When Tito Ortiz revealed last week that he was taking “a big, big, big pay cut” to stay in the UFC to get one last kick at the cat against Ryan Bader at UFC 132, we almost felt bad for the former UFC light heavyweight champ, what with his child support payments and the custom made hats he has to have made and whatnot. Being Tito ain’t cheap. Well, it turns out “The Huntington Beach Bad Boy” was just playin’ us. He actually made more for the bout than he did his last few fights.

According to the figures released by the Nevada State Athletic Commission (courtesy of MMAJunkie), Tito took home a $450,000 flat fee for his first-round submission win over Bader. He made $250,000 in his UFC 121 loss to Matt Hammil as well as his UFC 106 loss to Forrest Griffin.

Math, how does it work?

In his defense, maybe he used to receive a portion of the pay-per-view revenue and opted to forgo the percentage to keep his job. We’ll have to wait a couple years to read the details in his inevitable tell-all book.

Ortiz and Wanderlei Silva ($200,000) were the top earners on the card, accounting for 50.9 percent of the $1, 277,000 disclosed payroll.

Check out the full list after the jump.

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Armchair Matchmaker: UFC 132 Edition

Urijah Faber Dominick Cruz UFC 132
(We know, Urijah. Sometimes we spend an entire hour working on a blog post, and our browser decides to crash just as we’re finishing it up, and when we go back into the CMS the post has completely vanished and we’re struck with that feeling of pure disappointment and frustration, knowing that we have to do it all over again. So, yeah, we can totally relate. / Photo courtesy of MMAFighting)

UFC 132 was as bizarre as it was thrilling. Now that we’ve wrapped our heads around it for the most part, it’s time to look ahead and see if we can think up some future matchups for Saturday’s notable winners and losers. Let us know how you feel in the comments section — and hey, happy 4th of July!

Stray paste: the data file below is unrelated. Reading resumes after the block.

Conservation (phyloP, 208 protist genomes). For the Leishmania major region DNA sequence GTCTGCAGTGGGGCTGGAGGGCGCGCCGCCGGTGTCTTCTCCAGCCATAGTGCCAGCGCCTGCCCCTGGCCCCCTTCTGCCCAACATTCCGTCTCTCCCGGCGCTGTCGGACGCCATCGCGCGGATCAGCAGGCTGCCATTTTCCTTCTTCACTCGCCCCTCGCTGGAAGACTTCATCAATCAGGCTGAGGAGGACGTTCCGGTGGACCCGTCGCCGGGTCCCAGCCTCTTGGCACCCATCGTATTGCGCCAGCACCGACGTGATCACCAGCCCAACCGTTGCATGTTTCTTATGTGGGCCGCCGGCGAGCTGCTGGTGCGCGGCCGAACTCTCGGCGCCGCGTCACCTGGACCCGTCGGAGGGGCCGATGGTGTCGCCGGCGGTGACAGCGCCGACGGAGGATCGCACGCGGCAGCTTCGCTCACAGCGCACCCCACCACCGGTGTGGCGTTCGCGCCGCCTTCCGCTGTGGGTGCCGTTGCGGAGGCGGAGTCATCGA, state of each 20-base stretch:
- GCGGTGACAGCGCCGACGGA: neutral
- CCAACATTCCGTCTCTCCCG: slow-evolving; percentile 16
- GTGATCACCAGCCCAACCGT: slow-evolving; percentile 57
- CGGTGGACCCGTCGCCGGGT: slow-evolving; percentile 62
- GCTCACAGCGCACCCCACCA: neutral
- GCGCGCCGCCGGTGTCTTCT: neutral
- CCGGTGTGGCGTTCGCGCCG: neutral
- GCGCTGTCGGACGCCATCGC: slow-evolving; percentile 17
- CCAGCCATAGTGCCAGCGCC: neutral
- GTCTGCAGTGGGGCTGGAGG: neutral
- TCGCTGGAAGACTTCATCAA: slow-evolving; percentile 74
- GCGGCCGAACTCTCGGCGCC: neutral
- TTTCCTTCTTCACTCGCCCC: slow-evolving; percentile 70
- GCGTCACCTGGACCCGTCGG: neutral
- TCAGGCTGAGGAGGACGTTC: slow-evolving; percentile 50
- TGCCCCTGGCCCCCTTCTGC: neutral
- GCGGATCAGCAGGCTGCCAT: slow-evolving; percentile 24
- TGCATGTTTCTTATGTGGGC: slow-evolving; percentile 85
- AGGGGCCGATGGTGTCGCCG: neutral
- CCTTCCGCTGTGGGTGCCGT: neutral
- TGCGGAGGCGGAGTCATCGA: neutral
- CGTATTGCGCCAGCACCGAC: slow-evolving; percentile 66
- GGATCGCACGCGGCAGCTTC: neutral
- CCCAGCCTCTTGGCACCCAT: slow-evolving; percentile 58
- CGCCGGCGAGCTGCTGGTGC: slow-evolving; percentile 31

Dominick Cruz and Urijah Faber: Immediate rubber match. It’s not the most essential of immediate rematches, but the fight was close enough to warrant it, and there’s really no bantamweight contender right now who deserves it more than Faber. Brian Bowles thinks he’s the guy, but I can’t forget that two fights ago he was beaten up by Dominick Cruz worse than anybody’s been beaten up by Dominick Cruz, ever.

The other name being thrown around in the aftermath of UFC 132 is Demetrious Johnson, who’s coming off decision wins over Miguel Torres and Kid Yamamoto. Impressive? Of course. Still, Johnson has never been on the main card of a UFC event, and promoting him as a headliner could be a tough sell. Give Mighty Mouse one more fight to establish himself — or hurry up and create that long-rumored flyweight division so the diminutive Johnson can dominate there.

Chris Leben: There’s no limit to the brawling abilities of a sugar-free Cat Smasher. Leben vs. Wandy was a bit of a stunt-fight, and now that Leben has emerged victorious, he should return to a more conventional contender track. The first name that comes to mind is Mark Munoz, who’s riding a three-fight win streak, most recently outpointing Demian Maia last month at UFC 131 — although Vitor Belfort could also be a great matchup for Leben, as long as the Phenom can get past Yoshihiro Akiyama next month in Philadelphia.

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UFC 132 Cruz vs. Faber: The Bonuses

For all the grief we give the guy, we owe him a second photo of this submission. (Pic: UFC.com)

There were a score of unofficial bonuses dealt out last night. Tito got to keep his job and shut up his many, many detractors. Cruz evened the scorecards against Faber and avenged his only loss. Chris Leben bounced back from a crippling Gummi Bear addiction to score a vicious 27 second KO victory over Wanderlei Silva. As if that weren’t enough, the UFC handed out a quartet of its official, more financially lucrative $75k bonuses as well.